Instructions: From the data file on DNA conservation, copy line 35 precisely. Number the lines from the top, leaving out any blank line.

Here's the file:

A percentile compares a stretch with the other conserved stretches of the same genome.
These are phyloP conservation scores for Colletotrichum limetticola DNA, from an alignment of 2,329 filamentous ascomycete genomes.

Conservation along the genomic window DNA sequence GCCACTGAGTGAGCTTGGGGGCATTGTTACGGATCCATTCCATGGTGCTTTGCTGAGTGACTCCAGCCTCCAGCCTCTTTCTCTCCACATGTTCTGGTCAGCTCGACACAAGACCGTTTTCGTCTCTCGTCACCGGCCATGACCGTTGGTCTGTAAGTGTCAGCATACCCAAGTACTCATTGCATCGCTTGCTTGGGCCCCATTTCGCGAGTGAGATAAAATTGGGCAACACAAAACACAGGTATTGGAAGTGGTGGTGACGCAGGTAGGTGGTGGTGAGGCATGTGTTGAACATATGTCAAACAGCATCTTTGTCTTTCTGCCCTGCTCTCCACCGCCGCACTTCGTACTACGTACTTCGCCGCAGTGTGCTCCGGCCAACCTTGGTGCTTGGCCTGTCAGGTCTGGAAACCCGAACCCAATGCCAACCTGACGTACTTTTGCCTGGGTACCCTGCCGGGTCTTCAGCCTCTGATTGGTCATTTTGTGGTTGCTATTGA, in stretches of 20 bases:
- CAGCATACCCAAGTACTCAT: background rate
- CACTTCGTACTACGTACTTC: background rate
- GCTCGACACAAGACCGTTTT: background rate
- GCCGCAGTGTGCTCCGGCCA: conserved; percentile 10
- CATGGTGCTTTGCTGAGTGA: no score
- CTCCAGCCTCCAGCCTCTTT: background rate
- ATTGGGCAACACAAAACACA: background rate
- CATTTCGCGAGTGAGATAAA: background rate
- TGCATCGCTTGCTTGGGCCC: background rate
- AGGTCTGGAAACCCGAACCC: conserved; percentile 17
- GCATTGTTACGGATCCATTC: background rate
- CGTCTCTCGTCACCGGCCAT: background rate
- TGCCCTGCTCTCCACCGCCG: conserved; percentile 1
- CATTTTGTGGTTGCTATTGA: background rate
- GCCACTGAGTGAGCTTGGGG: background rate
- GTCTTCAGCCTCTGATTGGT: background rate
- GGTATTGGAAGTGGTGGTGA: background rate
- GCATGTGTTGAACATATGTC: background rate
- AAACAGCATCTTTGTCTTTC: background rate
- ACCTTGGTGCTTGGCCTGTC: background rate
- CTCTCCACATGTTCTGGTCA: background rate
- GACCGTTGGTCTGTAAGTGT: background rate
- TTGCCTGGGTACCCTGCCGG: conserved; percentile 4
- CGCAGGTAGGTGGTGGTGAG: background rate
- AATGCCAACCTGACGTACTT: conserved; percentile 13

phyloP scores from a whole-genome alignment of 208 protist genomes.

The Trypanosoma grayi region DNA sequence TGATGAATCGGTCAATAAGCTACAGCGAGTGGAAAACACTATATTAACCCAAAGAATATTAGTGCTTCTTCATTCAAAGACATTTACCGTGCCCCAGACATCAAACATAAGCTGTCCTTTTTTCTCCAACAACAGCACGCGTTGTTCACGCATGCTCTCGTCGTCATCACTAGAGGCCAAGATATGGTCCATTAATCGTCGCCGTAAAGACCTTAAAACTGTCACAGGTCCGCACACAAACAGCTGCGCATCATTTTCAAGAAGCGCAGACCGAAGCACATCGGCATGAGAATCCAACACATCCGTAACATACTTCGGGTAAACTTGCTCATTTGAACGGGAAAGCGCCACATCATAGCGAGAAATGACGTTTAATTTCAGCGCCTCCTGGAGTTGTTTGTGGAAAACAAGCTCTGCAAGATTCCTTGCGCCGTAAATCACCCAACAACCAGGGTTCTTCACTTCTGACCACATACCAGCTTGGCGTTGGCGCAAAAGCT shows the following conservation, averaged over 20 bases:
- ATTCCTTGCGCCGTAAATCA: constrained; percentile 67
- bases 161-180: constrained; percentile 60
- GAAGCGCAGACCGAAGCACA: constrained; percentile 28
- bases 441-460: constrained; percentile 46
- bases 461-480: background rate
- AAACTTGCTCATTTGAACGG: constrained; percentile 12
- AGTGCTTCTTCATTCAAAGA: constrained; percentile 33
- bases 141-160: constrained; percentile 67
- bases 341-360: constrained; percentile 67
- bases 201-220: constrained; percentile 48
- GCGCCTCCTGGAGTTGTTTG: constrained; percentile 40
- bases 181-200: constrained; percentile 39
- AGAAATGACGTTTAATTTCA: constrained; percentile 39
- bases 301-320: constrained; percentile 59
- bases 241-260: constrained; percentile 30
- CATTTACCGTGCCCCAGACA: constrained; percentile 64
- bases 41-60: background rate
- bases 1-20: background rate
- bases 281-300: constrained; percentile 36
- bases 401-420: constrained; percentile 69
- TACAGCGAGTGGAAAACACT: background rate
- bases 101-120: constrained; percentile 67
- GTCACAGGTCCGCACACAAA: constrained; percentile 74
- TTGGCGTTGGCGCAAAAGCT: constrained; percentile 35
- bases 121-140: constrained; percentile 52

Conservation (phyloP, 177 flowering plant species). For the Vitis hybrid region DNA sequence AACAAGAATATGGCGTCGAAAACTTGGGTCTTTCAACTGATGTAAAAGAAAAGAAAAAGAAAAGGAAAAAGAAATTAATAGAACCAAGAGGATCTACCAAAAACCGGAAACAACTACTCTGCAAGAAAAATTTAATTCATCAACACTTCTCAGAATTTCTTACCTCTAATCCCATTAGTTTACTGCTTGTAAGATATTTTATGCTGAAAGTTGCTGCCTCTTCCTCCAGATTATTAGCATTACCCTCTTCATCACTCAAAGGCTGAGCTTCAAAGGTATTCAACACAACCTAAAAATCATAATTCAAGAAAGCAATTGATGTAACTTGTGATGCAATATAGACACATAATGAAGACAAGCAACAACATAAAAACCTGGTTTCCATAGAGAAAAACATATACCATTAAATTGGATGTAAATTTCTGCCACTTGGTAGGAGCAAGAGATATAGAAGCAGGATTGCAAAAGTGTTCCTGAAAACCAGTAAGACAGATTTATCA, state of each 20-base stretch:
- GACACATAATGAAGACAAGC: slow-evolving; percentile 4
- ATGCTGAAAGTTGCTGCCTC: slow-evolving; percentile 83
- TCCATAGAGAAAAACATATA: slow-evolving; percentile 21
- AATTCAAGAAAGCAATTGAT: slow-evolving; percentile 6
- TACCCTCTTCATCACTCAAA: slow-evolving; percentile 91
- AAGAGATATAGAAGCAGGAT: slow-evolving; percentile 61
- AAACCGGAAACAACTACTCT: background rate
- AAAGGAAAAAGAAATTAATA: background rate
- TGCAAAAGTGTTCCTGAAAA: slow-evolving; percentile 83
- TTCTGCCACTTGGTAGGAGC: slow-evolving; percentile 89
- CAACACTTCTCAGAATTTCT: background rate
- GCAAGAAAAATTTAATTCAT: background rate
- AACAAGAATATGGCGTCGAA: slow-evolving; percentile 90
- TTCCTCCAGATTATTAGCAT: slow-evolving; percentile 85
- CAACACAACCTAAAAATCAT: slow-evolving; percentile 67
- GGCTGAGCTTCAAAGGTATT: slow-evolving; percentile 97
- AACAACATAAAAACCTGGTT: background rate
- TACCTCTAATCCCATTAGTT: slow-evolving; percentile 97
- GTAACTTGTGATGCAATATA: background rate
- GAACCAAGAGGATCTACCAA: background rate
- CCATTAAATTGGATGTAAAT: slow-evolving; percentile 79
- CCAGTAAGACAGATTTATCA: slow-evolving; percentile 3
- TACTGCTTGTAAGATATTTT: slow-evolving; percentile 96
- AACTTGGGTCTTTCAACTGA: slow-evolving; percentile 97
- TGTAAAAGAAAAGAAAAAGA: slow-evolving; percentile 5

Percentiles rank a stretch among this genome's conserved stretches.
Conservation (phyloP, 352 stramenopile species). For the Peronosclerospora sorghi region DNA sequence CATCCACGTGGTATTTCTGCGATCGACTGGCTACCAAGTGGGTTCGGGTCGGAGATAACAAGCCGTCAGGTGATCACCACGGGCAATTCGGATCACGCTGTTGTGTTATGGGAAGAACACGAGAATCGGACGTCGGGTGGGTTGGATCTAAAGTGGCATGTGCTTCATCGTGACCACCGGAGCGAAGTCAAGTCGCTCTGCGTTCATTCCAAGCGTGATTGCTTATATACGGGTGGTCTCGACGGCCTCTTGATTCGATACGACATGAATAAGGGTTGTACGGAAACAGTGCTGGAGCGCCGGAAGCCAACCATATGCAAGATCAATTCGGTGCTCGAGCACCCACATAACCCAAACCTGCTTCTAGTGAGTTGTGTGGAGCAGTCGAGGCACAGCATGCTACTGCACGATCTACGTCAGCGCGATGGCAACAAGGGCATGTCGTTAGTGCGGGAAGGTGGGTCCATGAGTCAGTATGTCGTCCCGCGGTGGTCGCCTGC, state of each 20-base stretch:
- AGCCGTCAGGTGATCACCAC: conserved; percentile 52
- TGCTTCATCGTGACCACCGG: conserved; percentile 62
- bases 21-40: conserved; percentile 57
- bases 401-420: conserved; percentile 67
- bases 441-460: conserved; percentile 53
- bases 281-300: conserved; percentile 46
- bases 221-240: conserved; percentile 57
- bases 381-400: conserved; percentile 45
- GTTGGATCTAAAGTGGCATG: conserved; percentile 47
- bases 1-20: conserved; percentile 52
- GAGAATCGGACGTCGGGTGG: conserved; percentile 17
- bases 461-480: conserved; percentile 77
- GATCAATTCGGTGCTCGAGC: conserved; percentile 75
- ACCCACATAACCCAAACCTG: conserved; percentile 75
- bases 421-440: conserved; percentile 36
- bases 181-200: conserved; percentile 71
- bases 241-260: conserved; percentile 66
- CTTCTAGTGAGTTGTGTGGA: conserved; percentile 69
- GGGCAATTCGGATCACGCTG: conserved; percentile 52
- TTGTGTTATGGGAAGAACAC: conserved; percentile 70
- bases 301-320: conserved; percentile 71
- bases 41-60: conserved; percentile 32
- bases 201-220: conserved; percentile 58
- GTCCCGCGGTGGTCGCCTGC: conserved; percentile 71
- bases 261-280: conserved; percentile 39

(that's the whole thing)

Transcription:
- bases 461-480: background rate